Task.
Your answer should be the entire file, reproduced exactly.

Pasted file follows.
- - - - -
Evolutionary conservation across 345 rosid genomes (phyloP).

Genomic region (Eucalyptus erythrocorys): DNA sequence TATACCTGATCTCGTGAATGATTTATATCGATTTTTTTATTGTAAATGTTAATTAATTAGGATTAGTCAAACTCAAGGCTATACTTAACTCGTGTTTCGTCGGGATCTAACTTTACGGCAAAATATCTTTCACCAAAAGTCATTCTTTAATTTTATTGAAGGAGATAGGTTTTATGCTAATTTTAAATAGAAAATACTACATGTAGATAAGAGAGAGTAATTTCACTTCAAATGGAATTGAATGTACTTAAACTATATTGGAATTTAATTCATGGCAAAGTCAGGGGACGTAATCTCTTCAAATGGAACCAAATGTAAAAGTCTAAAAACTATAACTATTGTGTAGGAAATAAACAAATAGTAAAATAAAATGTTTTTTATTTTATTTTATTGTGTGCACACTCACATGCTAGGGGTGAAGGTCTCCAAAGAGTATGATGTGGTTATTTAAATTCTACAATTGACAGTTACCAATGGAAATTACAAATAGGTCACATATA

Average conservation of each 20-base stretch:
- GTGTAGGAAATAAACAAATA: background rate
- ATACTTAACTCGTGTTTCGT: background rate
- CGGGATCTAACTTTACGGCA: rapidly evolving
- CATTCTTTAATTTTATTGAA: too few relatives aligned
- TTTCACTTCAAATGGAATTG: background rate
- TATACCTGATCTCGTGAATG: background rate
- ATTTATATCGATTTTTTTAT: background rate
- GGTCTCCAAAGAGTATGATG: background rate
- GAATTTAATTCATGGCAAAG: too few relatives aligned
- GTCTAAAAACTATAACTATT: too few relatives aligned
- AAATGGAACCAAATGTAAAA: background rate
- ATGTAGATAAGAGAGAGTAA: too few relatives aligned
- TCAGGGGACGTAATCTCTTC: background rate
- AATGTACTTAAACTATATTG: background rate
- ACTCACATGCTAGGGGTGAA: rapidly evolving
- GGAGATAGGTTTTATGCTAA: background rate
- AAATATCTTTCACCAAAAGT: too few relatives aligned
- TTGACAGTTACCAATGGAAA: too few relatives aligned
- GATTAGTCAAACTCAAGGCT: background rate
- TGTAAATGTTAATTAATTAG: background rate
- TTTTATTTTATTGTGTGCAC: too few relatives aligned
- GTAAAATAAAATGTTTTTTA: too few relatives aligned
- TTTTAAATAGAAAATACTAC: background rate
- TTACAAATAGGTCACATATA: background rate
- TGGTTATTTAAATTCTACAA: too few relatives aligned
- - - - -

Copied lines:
Evolutionary conservation across 345 rosid genomes (phyloP).

Genomic region (Eucalyptus erythrocorys): DNA sequence TATACCTGATCTCGTGAATGATTTATATCGATTTTTTTATTGTAAATGTTAATTAATTAGGATTAGTCAAACTCAAGGCTATACTTAACTCGTGTTTCGTCGGGATCTAACTTTACGGCAAAATATCTTTCACCAAAAGTCATTCTTTAATTTTATTGAAGGAGATAGGTTTTATGCTAATTTTAAATAGAAAATACTACATGTAGATAAGAGAGAGTAATTTCACTTCAAATGGAATTGAATGTACTTAAACTATATTGGAATTTAATTCATGGCAAAGTCAGGGGACGTAATCTCTTCAAATGGAACCAAATGTAAAAGTCTAAAAACTATAACTATTGTGTAGGAAATAAACAAATAGTAAAATAAAATGTTTTTTATTTTATTTTATTGTGTGCACACTCACATGCTAGGGGTGAAGGTCTCCAAAGAGTATGATGTGGTTATTTAAATTCTACAATTGACAGTTACCAATGGAAATTACAAATAGGTCACATATA

Average conservation of each 20-base stretch:
- GTGTAGGAAATAAACAAATA: background rate
- ATACTTAACTCGTGTTTCGT: background rate
- CGGGATCTAACTTTACGGCA: rapidly evolving
- CATTCTTTAATTTTATTGAA: too few relatives aligned
- TTTCACTTCAAATGGAATTG: background rate
- TATACCTGATCTCGTGAATG: background rate
- ATTTATATCGATTTTTTTAT: background rate
- GGTCTCCAAAGAGTATGATG: background rate
- GAATTTAATTCATGGCAAAG: too few relatives aligned
- GTCTAAAAACTATAACTATT: too few relatives aligned
- AAATGGAACCAAATGTAAAA: background rate
- ATGTAGATAAGAGAGAGTAA: too few relatives aligned
- TCAGGGGACGTAATCTCTTC: background rate
- AATGTACTTAAACTATATTG: background rate
- ACTCACATGCTAGGGGTGAA: rapidly evolving
- GGAGATAGGTTTTATGCTAA: background rate
- AAATATCTTTCACCAAAAGT: too few relatives aligned
- TTGACAGTTACCAATGGAAA: too few relatives aligned
- GATTAGTCAAACTCAAGGCT: background rate
- TGTAAATGTTAATTAATTAG: background rate
- TTTTATTTTATTGTGTGCAC: too few relatives aligned
- GTAAAATAAAATGTTTTTTA: too few relatives aligned
- TTTTAAATAGAAAATACTAC: background rate
- TTACAAATAGGTCACATATA: background rate
- TGGTTATTTAAATTCTACAA: too few relatives aligned